Monday, July 18, 2011


This past weekend, a ten-mile section of the I-405 freeway which links western Los Angeles to the San Fernando Valley through the Sepulveda Pass was completely closed for construction. Although there was much worry that the closure of this vital stretch of highway would lead to a "carmageddon" of traffic gridlock in the Los Angeles area, the freeway was reopened ahead of schedule and the feared calamity of paralyzed traffic never came to pass.

A couple of thoughts:

1. What does it say about the cultural gravity of Los Angeles that the closure of 405 was the weekend's biggest national news story? I know LA is the nation's second-largest metropolitan area as well as the country's entertainment center. But it nevertheless seemed a bit strange that a closure of a section of freeway in this city appeared to be the top story of several major media websites, ahead of arguably more important items such as the ongoing debt ceiling negotiations in Washington or a tabloid scandal in Britain that threatens to bring down an entire media empire. Last year The Atlantic's Conor Friedersdorf wrote about "The Tyranny of New York," whereby the city dominates America's media such that everything that happens there becomes national news. Perhaps we can speak of "the tyranny of Los Angeles" as well?

2. Motorists are not water molecules. We describe traffic as analogous to fluid: the movement of vehicles is referred to as "traffic flow." Areas of recurring congestion due to merges and lane closures are referred to as "bottlenecks." As such, there's always a fear that the closure of a major section of roadway will cause massive traffic backups, much as the closure of a valve on a pipe causes water to back up.

However, at the wheel of every vehicle is a human being who makes choices as to where to drive or to drive at all. If motorists are made aware of a major closure - the 405's shutdown was well-publicized - they will choose alternate routes to get to their destination or decide not to make the trip at all. That obviously happened in Los Angeles this past weekend, as there was reported to be 65% fewer automobiles on the LA freeway network than on a normal weekend (the fact that the closure occurred over the weekend also probably helped, although as anybody who's been to Los Angeles knows, heavy traffic is just as frequent on Saturdays and Sundays as it is during the work week).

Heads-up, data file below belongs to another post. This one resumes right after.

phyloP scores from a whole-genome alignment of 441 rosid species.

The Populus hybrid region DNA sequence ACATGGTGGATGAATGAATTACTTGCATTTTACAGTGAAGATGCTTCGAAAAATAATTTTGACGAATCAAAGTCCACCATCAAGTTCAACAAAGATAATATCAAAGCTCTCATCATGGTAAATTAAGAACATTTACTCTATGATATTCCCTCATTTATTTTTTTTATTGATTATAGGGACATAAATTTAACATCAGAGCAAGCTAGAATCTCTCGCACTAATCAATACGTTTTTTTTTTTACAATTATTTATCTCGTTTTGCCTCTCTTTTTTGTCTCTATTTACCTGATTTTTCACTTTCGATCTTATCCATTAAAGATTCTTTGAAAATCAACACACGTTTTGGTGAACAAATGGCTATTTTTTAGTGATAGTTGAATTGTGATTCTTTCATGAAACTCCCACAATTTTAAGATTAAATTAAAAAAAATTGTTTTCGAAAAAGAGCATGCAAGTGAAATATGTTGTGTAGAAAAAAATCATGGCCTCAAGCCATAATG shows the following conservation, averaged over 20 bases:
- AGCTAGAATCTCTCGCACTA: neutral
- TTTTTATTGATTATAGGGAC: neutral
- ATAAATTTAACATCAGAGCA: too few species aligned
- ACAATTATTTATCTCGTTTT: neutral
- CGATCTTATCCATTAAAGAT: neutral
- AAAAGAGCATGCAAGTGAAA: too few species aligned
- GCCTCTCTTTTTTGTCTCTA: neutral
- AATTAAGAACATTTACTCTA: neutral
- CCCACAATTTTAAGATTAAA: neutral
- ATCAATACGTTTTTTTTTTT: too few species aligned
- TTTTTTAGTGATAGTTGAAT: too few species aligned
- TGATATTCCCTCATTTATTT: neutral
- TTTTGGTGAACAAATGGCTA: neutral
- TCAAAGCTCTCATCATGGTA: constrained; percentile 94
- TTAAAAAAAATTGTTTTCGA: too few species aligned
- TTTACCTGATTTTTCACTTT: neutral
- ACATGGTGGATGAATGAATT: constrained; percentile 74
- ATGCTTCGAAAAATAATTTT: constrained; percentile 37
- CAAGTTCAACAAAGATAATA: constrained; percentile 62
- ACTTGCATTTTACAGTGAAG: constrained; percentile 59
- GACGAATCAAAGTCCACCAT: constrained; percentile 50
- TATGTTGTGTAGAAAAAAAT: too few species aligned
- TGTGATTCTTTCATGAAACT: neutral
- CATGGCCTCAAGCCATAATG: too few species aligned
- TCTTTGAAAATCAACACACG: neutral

This is why traffic nightmares did not occur in Manhattan after the West Side Highway was shut down in 1973 or in San Francisco after the Embarcadero Freeway was demolished following the Loma Prieta earthquake in 1989: people were aware of the closures and simply altered their travel habits accordingly. (This, incidentally, is also one of the reasons why widening a freeway does not, in the long term, relieve traffic congestion: people become aware of the added capacity of the widened freeway and begin using it for their trips, and the new capacity is eventually completely absorbed by all those new motorists.)

Another closure of the 405 is scheduled for next year. It will likely be just as much of a non-event as this weekend's closure was, and hopefully the rest of the nation won't be subjected to constantly hearing about it.

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